Unemployment claims rise by 69%, highest rate on record

The number of people claiming unemployment benefits has increased to 2.1 million in April 2020 – up 856,500 in a month, and the highest level since 1996.

The figures, released this morning by the Department of Work & Pensions (DWP), shows that the number of people claiming Jobseeker's Allowance or searching for work under Universal Credit rules has increased by 69.1% in just one month. This is the largest jump the DWP has ever recorded.

Rural and tourist areas have been hardest hit – with unemployment triple or quadruple what it was a year ago in some parts of Cumbria, Devon and Snowdonia.

The region with the largest increase in unemployment claims was the South West, where the numbers almost doubled. Meanwhile, the West Midlands saw the smallest increase of 50.9%.

A breakdown of the figures by parliamentary constituency showed the claimant count stood at 1,690 in Westmorland and Lonsdale in Cumbria – up 312% compared to the 410 it stood at in April last year.

East Devon was up 265%, Dwyfor Meirionnydd in Snowdonia up 259% and Central Devon up 249% on a year-on-year basis.

Around 1.5m people claimed Universal Credit between 13 March and 9 April alone, over six times more than last year.

This figure doesn’t reflect just unemployment — some self-employed and furloughed employees could also claim Universal Credit.

Hiring has also suffered from the coronavirus lockdown. The number of vacancies available has gone from around 865,000 in April 2019 to only 351,000 this year, meaning those without a job will find it even more difficult to find one.

 
 
 
 

What's actually in the UK government’s bailout package for Transport for London?

Wood Green Underground station, north London. Image: Getty.

On 14 May, hours before London’s transport authority ran out of money, the British government agreed to a financial rescue package. Many details of that bailout – its size, the fact it was roughly two-thirds cash and one-third loan, many conditions attached – have been known about for weeks.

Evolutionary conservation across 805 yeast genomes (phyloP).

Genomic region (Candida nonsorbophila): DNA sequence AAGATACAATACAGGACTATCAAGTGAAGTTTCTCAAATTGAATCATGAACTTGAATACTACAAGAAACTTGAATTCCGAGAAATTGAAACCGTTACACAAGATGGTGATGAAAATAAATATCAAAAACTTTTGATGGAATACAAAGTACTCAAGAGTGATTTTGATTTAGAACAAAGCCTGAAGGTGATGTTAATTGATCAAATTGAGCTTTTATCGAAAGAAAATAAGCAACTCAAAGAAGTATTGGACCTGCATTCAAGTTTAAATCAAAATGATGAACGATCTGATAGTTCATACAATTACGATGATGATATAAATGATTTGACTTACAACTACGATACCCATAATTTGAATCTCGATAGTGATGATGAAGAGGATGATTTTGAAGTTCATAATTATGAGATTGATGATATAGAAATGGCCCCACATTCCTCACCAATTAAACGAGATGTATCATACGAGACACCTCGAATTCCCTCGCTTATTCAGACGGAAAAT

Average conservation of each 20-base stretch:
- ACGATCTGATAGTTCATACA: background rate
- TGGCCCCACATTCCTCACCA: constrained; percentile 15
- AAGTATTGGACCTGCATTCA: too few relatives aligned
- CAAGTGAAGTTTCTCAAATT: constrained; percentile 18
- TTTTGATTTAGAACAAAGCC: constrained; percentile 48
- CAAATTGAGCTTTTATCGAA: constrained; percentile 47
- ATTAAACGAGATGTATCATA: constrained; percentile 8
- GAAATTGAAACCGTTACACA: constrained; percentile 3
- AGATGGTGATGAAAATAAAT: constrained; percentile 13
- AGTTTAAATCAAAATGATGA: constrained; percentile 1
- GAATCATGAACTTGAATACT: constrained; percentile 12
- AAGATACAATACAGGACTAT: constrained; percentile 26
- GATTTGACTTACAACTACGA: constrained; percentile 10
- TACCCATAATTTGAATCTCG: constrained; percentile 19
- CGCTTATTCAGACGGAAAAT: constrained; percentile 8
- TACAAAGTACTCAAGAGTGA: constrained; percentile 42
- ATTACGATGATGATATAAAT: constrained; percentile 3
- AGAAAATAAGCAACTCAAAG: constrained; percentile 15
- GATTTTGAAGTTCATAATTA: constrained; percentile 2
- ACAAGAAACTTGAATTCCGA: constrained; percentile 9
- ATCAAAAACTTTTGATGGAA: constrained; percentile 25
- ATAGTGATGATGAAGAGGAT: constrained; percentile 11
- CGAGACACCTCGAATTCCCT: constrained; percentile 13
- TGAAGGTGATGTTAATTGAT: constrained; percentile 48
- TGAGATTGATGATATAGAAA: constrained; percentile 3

But the information was filtered through spokespeople, because the exact terms of the deal had not been published. This was clearly a source of frustration for London’s mayor Sadiq Khan, who stood to take the political heat for some of the ensuing cuts (to free travel for the old or young, say), but had no way of backing up his contention that the British government made him do it.

That changed Tuesday when Transport for London published this month's board papers, which include a copy of the letter in which transport secretary Grant Shapps sets out the exact terms of the bailout deal. You can read the whole thing here, if you’re so minded, but here are the three big things revealed in the new disclosure.

Firstly, there’s some flexibility in the size of the deal. The bailout was reported to be worth £1.6 billion, significantly less than the £1.9 billion that TfL wanted. In his letter, Shapps spells it out: “To the extent that the actual funding shortfall is greater or lesser than £1.6bn then the amount of Extraordinary Grant and TfL borrowing will increase pro rata, up to a maximum of £1.9bn in aggregate or reduce pro rata accordingly”. 

To put that in English, London’s transport network will not be grinding to a halt because the government didn’t believe TfL about how much money it would need. Up to a point, the money will be available without further negotiations.

The second big takeaway from these board papers is that negotiations will be going on anyway. This bail out is meant to keep TfL rolling until 17 October; but because the agency gets around three-quarters of its revenues from fares, and because the pandemic means fares are likely to be depressed for the foreseeable future, it’s not clear what is meant to happen after that. Social distancing, the board papers note, means that the network will only be able to handle 13 to 20% of normal passenger numbers, even when every service is running.


Shapps’ letter doesn’t answer this question, but it does at least give a sense of when an answer may be forthcoming. It promises “an immediate and broad ranging government-led review of TfL’s future financial position and future financial structure”, which will publish detailed recommendations by the end of August. That will take in fares, operating efficiencies, capital expenditure, “the current fiscal devolution arrangements” – basically, everything. 

The third thing we leaned from that letter is that, to the first approximation, every change to London’s transport policy that is now being rushed through was an explicit condition of this deal. Segregated cycle lanes, pavement extensions and road closures? All in there. So are the suspension of free travel for people under 18, or free peak-hours travel for those over 60. So are increases in the level of the congestion charge.

Many of these changes may be unpopular, but we now know they are not being embraced by London’s mayor entirely on their own merit: They’re being pushed by the Department of Transport as a condition of receiving the bailout. No wonder Khan was miffed that the latter hadn’t been published.

Jonn Elledge was founding editor of CityMetric. He is on Twitter as @jonnelledge and on Facebook as JonnElledgeWrites.